Budapest, Hungary

•October 12, 2010 • 3 Comments





Did you ever wonder where this term came from? Here in Central Budapest we saw this statue which honors the writer. Legend has it if you touch the pen you will become a famous writer. I touched it 20 times…so??? Guess I have to wait a little longer…

Opposite the entrance to Vajdahunyad Castle is one of Budapest’s most famous monuments — the Statue of Anonymous by Miklós Ligeti. The figure represented in the statue was a chronicler to King Béla, and is thought to be responsible for chronicling the history of the early Magyars. However, as there were several monarchs called Béla in the 12th and 13th centuries, it’s difficult to determine exactly who he was and when he lived.

Fast food, Hungarian style…the langos were great and very filling!!!!


The Not So Blue Danube



Tree of Life - The Holocaust Monument...a gift from Tony Curtis


Within the confines of Budapest’s Great Synagogue exists the Tree of Life Holocaust Memorial, funded by the Emanuel Foundation, in memory of the 600,000 Hungarian Jews who were murdered by the Nazis. The tree, which is made of stainless steel and silver, is fashioned to look like a weeping willow. The shape of the tree resembles an upside down menorah. Inscribed on its 4000 metal leaves are the names of Hungarian Holocaust victims. And on the top of the black granite double archway that sits in front of the tree, a Hebrew inscription asks: “Is there a bigger pain than mine?”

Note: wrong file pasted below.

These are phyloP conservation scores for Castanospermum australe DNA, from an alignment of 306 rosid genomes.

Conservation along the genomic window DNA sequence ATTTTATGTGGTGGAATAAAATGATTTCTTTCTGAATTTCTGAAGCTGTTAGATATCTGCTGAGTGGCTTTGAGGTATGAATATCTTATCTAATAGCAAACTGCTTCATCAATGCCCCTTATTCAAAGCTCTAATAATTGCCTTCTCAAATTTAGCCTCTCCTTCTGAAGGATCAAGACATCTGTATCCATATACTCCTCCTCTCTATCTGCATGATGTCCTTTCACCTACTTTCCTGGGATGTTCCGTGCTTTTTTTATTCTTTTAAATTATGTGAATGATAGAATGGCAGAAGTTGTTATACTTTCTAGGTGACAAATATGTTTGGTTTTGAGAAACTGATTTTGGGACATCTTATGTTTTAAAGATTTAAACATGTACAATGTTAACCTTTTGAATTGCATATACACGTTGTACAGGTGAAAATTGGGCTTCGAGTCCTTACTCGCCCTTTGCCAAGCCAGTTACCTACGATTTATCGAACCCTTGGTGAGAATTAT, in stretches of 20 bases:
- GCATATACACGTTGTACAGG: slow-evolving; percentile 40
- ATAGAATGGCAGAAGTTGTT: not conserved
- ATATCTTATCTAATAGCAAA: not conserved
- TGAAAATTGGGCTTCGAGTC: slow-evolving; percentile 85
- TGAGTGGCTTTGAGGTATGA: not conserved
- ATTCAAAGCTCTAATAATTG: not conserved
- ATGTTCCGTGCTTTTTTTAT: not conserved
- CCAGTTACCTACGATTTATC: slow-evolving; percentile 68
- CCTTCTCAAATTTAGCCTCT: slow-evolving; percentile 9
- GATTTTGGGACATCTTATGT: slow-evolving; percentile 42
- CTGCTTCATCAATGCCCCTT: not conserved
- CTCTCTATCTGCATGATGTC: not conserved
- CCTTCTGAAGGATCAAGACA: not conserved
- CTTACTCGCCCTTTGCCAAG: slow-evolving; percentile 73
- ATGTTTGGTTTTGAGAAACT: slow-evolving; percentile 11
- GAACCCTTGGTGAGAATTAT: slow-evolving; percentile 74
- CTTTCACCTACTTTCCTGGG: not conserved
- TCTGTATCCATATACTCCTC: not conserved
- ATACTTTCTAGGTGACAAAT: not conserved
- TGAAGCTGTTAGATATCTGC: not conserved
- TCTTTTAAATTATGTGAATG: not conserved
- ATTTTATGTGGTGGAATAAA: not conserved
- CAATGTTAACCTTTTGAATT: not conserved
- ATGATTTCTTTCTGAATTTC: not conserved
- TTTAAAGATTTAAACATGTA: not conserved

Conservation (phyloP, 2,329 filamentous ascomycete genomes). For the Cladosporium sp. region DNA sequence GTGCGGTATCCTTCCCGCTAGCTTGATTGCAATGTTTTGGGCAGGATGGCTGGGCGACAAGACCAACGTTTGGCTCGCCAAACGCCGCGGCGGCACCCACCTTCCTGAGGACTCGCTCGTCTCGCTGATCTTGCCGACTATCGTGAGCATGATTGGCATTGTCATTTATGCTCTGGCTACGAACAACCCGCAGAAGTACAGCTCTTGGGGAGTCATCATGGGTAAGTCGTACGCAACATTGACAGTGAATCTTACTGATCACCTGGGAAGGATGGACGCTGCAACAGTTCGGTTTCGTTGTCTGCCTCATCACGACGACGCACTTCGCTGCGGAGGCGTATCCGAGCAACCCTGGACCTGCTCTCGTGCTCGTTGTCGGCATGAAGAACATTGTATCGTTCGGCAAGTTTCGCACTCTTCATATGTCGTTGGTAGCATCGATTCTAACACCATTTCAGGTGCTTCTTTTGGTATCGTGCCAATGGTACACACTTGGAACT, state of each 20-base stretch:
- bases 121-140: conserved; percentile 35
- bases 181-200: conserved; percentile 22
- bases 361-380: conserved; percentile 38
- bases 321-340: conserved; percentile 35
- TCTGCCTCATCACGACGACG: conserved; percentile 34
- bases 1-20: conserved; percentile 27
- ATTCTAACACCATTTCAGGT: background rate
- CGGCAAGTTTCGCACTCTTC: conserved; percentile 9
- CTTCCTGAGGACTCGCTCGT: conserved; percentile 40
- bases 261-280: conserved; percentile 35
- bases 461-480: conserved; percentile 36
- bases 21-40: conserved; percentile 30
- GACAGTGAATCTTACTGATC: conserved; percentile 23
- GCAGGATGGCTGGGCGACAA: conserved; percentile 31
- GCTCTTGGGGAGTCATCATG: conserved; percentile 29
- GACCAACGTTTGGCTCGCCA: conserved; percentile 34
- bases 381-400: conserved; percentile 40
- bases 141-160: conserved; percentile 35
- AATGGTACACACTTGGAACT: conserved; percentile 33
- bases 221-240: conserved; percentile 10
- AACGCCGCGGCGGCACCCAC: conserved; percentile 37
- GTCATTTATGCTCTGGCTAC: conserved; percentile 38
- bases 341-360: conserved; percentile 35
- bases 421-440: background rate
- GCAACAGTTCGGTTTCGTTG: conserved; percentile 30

Inside the New York Tea Room...very Baroque!

Hope you enjoyed these photos! Next stop Danube River Cruise and Vienna…



Prague, Czech Republic

•October 4, 2010 • 1 Comment

The following pics represent a small portion of our Prague photographs. Every time we went around a corner and down another street, the buildings were incredible. Thankfully Prague had been spared from the bombings of WW!!.

First a little history lesson…LOL

Situated on the Vltava River in central Bohemia, Prague has been the political, cultural and economic centre of the Czech state for more than 1,100 years. For many decades during the Gothic and Renaissance eras, Prague was the permanent seat of two Holy Roman Emperors and thus was also the capital of the Holy Roman Empire.

The city proper is home to about 1.3 million people, while its metropolitan area is estimated to have a population of over 1.9 million.[5]

Since 1992, the extensive historic centre of Prague has been included in the UNESCO list of World Heritage Sites, making the city one of the most popular tourist destinations in Europe, receiving more than 4.1 million international visitors annually, as of 2009[update].[6][7] Prague is classified as an alpha-world city.

Ultra modern streetcars

Statue of Wenceslas...interesting that the Czechs had no idea what the popular Christmas carol was all about!

One of the many artist stalls in Old Town. We ended up back here on our last day and bought two prints which are now framed and hanging here in Progreso.

Picturesque Karlsteyn at the foot of the castle.

Yes, it is referred to as the "Ginger and Fred" building a tribute to Fred Asaire and Ginger Rogers. Actually it is the Perle Restaurant.

Post Communist art installation. If you look in the foreground, there is a whole man. Over the years his body deteriotrates under the oppression of Communism.

Paris Part 1

•September 26, 2010 • 1 Comment

One week in Paris and way too many fotos, so I am breaking these down into two groups. Unfortunately this was some of the worst weather we encountered in the entire six weeks.

Notre Dame Cathedral

The Thinker at the Rodin Museum

The Musée du Louvre (French pronunciation: [myze dy luvʁ]), or officially Grand Louvre — in English the Louvre Museum or simply the Louvre — is one of the world’s largest museums, the most visited art museum in the world and a historic monument. It is a central landmark of Paris and located on the Right Bank of the Seine in the 1st arrondissement (district). Nearly 35,000 objects from prehistory to the 19th century are exhibited over an area of 60,600 square metres (652,300 square feet).